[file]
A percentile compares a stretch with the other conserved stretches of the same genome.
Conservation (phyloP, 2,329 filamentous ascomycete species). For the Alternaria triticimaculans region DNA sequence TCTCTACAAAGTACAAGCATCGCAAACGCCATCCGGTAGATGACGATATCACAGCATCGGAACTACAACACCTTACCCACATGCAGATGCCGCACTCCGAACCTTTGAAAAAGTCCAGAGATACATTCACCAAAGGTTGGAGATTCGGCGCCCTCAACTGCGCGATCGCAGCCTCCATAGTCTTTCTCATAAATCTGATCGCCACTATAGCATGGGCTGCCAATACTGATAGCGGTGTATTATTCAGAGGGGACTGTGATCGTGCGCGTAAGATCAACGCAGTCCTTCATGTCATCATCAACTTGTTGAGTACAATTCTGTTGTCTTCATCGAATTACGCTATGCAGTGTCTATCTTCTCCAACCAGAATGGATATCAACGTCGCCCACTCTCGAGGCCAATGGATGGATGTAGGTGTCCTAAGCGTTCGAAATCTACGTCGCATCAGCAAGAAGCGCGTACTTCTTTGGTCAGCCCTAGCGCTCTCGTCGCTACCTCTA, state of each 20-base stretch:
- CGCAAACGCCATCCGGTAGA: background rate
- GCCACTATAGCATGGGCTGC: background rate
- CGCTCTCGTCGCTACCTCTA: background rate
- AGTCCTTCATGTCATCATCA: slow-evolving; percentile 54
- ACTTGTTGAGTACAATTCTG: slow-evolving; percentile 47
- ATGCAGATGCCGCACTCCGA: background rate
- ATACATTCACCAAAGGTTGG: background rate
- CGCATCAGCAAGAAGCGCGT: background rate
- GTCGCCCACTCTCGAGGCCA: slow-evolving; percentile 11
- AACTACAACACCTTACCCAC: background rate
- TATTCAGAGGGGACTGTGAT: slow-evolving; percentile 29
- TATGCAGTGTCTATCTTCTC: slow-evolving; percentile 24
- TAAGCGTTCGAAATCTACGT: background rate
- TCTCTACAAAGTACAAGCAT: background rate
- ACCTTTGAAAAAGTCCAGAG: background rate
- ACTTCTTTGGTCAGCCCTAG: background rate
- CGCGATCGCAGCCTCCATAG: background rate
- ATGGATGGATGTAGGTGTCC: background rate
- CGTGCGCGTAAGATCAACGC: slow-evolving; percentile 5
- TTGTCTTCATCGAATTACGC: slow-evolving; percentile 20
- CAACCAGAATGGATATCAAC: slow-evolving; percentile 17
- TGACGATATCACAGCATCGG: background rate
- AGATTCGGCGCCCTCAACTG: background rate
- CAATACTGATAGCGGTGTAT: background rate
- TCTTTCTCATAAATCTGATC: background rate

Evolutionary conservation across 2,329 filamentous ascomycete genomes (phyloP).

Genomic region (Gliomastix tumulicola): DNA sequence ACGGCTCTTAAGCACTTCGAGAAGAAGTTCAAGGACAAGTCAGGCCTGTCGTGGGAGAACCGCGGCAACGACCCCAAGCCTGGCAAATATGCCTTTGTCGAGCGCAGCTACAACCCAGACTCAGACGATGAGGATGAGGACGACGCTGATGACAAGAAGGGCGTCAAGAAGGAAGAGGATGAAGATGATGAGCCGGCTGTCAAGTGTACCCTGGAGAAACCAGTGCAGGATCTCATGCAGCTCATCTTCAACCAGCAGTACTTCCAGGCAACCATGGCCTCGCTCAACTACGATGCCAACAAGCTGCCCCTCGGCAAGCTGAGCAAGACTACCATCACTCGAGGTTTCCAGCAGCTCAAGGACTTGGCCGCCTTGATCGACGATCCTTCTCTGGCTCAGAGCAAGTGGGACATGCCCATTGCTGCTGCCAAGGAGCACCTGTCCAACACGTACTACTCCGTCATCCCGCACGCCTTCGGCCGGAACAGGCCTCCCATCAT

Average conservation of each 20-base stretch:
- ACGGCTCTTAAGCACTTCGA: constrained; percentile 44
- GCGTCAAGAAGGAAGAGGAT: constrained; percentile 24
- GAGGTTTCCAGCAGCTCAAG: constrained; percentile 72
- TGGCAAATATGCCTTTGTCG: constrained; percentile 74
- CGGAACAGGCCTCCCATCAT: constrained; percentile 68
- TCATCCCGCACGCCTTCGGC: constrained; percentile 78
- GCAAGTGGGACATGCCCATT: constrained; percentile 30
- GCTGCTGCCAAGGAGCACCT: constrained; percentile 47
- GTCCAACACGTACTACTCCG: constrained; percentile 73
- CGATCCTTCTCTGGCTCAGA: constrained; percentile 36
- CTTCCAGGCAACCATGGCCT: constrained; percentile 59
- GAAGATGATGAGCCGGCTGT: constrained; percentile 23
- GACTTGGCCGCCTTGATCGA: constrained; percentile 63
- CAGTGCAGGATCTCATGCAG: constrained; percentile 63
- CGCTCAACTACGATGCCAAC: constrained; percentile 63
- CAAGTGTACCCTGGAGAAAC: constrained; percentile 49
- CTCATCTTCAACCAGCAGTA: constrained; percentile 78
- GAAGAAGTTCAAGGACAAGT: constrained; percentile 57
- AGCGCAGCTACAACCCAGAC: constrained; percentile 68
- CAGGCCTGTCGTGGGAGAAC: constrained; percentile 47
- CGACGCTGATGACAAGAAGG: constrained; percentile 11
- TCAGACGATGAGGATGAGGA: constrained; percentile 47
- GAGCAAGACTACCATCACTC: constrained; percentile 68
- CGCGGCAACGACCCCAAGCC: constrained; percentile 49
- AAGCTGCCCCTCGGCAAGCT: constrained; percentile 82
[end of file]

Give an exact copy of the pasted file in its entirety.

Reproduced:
A percentile compares a stretch with the other conserved stretches of the same genome.
Conservation (phyloP, 2,329 filamentous ascomycete species). For the Alternaria triticimaculans region DNA sequence TCTCTACAAAGTACAAGCATCGCAAACGCCATCCGGTAGATGACGATATCACAGCATCGGAACTACAACACCTTACCCACATGCAGATGCCGCACTCCGAACCTTTGAAAAAGTCCAGAGATACATTCACCAAAGGTTGGAGATTCGGCGCCCTCAACTGCGCGATCGCAGCCTCCATAGTCTTTCTCATAAATCTGATCGCCACTATAGCATGGGCTGCCAATACTGATAGCGGTGTATTATTCAGAGGGGACTGTGATCGTGCGCGTAAGATCAACGCAGTCCTTCATGTCATCATCAACTTGTTGAGTACAATTCTGTTGTCTTCATCGAATTACGCTATGCAGTGTCTATCTTCTCCAACCAGAATGGATATCAACGTCGCCCACTCTCGAGGCCAATGGATGGATGTAGGTGTCCTAAGCGTTCGAAATCTACGTCGCATCAGCAAGAAGCGCGTACTTCTTTGGTCAGCCCTAGCGCTCTCGTCGCTACCTCTA, state of each 20-base stretch:
- CGCAAACGCCATCCGGTAGA: background rate
- GCCACTATAGCATGGGCTGC: background rate
- CGCTCTCGTCGCTACCTCTA: background rate
- AGTCCTTCATGTCATCATCA: slow-evolving; percentile 54
- ACTTGTTGAGTACAATTCTG: slow-evolving; percentile 47
- ATGCAGATGCCGCACTCCGA: background rate
- ATACATTCACCAAAGGTTGG: background rate
- CGCATCAGCAAGAAGCGCGT: background rate
- GTCGCCCACTCTCGAGGCCA: slow-evolving; percentile 11
- AACTACAACACCTTACCCAC: background rate
- TATTCAGAGGGGACTGTGAT: slow-evolving; percentile 29
- TATGCAGTGTCTATCTTCTC: slow-evolving; percentile 24
- TAAGCGTTCGAAATCTACGT: background rate
- TCTCTACAAAGTACAAGCAT: background rate
- ACCTTTGAAAAAGTCCAGAG: background rate
- ACTTCTTTGGTCAGCCCTAG: background rate
- CGCGATCGCAGCCTCCATAG: background rate
- ATGGATGGATGTAGGTGTCC: background rate
- CGTGCGCGTAAGATCAACGC: slow-evolving; percentile 5
- TTGTCTTCATCGAATTACGC: slow-evolving; percentile 20
- CAACCAGAATGGATATCAAC: slow-evolving; percentile 17
- TGACGATATCACAGCATCGG: background rate
- AGATTCGGCGCCCTCAACTG: background rate
- CAATACTGATAGCGGTGTAT: background rate
- TCTTTCTCATAAATCTGATC: background rate

Evolutionary conservation across 2,329 filamentous ascomycete genomes (phyloP).

Genomic region (Gliomastix tumulicola): DNA sequence ACGGCTCTTAAGCACTTCGAGAAGAAGTTCAAGGACAAGTCAGGCCTGTCGTGGGAGAACCGCGGCAACGACCCCAAGCCTGGCAAATATGCCTTTGTCGAGCGCAGCTACAACCCAGACTCAGACGATGAGGATGAGGACGACGCTGATGACAAGAAGGGCGTCAAGAAGGAAGAGGATGAAGATGATGAGCCGGCTGTCAAGTGTACCCTGGAGAAACCAGTGCAGGATCTCATGCAGCTCATCTTCAACCAGCAGTACTTCCAGGCAACCATGGCCTCGCTCAACTACGATGCCAACAAGCTGCCCCTCGGCAAGCTGAGCAAGACTACCATCACTCGAGGTTTCCAGCAGCTCAAGGACTTGGCCGCCTTGATCGACGATCCTTCTCTGGCTCAGAGCAAGTGGGACATGCCCATTGCTGCTGCCAAGGAGCACCTGTCCAACACGTACTACTCCGTCATCCCGCACGCCTTCGGCCGGAACAGGCCTCCCATCAT

Average conservation of each 20-base stretch:
- ACGGCTCTTAAGCACTTCGA: constrained; percentile 44
- GCGTCAAGAAGGAAGAGGAT: constrained; percentile 24
- GAGGTTTCCAGCAGCTCAAG: constrained; percentile 72
- TGGCAAATATGCCTTTGTCG: constrained; percentile 74
- CGGAACAGGCCTCCCATCAT: constrained; percentile 68
- TCATCCCGCACGCCTTCGGC: constrained; percentile 78
- GCAAGTGGGACATGCCCATT: constrained; percentile 30
- GCTGCTGCCAAGGAGCACCT: constrained; percentile 47
- GTCCAACACGTACTACTCCG: constrained; percentile 73
- CGATCCTTCTCTGGCTCAGA: constrained; percentile 36
- CTTCCAGGCAACCATGGCCT: constrained; percentile 59
- GAAGATGATGAGCCGGCTGT: constrained; percentile 23
- GACTTGGCCGCCTTGATCGA: constrained; percentile 63
- CAGTGCAGGATCTCATGCAG: constrained; percentile 63
- CGCTCAACTACGATGCCAAC: constrained; percentile 63
- CAAGTGTACCCTGGAGAAAC: constrained; percentile 49
- CTCATCTTCAACCAGCAGTA: constrained; percentile 78
- GAAGAAGTTCAAGGACAAGT: constrained; percentile 57
- AGCGCAGCTACAACCCAGAC: constrained; percentile 68
- CAGGCCTGTCGTGGGAGAAC: constrained; percentile 47
- CGACGCTGATGACAAGAAGG: constrained; percentile 11
- TCAGACGATGAGGATGAGGA: constrained; percentile 47
- GAGCAAGACTACCATCACTC: constrained; percentile 68
- CGCGGCAACGACCCCAAGCC: constrained; percentile 49
- AAGCTGCCCCTCGGCAAGCT: constrained; percentile 82